We wince at the anguish of One Direction's fans, but Malik's departure shows the perils of fame in the age of social media
Young Magician of the Year 2015: Meet the schoolgirl from Newcastle who has her heart set on being the competition's first female winner

Spells like teen spirit

A 16-year-old from Newcastle has set her heart on being the first female to win Young Magician of the Year. Jonathan Owen meets her
Jonathan Anderson: If fashion is a cycle, this young man knows just how to ride it

If fashion is a cycle, this young man knows just how to ride it

British designer Jonathan Anderson is putting his stamp on venerable house Loewe
Number plates scheme could provide a licence to offend in the land of the free

Licence to offend in the land of the free

Cash-strapped states have hit on a way of making money out of drivers that may be in collision with the First Amendment, says Rupert Cornwell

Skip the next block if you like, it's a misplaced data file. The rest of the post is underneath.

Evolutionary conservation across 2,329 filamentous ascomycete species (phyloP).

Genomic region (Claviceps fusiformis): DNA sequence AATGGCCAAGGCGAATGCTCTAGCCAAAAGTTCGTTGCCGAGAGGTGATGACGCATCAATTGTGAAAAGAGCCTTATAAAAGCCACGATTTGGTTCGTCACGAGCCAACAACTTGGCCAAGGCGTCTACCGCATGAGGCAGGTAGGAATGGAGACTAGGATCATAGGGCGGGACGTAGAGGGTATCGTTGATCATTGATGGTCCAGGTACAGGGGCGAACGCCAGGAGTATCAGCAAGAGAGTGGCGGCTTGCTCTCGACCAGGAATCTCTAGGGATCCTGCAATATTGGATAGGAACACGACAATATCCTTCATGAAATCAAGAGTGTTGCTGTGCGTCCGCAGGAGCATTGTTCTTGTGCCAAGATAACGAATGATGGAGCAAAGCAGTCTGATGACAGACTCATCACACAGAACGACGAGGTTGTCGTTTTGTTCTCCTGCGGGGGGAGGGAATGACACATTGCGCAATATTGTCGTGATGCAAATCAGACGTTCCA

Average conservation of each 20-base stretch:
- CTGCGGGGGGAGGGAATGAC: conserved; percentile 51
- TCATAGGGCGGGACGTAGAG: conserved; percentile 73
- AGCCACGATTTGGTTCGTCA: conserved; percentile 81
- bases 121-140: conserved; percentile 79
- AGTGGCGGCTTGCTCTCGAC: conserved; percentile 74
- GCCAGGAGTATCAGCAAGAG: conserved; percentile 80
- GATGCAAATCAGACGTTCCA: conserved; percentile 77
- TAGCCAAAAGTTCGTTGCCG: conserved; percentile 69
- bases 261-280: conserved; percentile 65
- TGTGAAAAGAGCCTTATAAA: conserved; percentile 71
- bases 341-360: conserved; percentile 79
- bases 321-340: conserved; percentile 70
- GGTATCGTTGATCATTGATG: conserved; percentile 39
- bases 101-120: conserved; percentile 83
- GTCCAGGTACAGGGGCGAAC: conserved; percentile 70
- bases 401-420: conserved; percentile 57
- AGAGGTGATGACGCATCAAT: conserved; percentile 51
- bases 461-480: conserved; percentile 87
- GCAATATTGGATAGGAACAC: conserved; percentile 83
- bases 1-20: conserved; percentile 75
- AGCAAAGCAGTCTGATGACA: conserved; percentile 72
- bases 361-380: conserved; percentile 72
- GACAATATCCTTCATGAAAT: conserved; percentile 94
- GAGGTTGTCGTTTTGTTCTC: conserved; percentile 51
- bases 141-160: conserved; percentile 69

From farm to fork: Meet the Cornish fishermen, vegetable-growers and butchers causing a stir in London's top restaurants

From farm to fork in Cornwall

One man is bringing together Cornwall's most accomplished growers, fishermen and butchers with London's best chefs to put the finest, freshest produce on the plates of some of the country’s best restaurants
Robert Parker interview: The world's top wine critic on tasting 10,000 bottles a year, absurd drinking notes and New World wannabes

Robert Parker interview

The world's top wine critic on tasting 10,000 bottles a year, absurd drinking notes and New World wannabes
Don't believe the stereotype - or should you?

Don't believe the stereotype - or should you?

We exaggerate regional traits and turn them into jokes - and those on the receiving end are in on it too, says DJ Taylor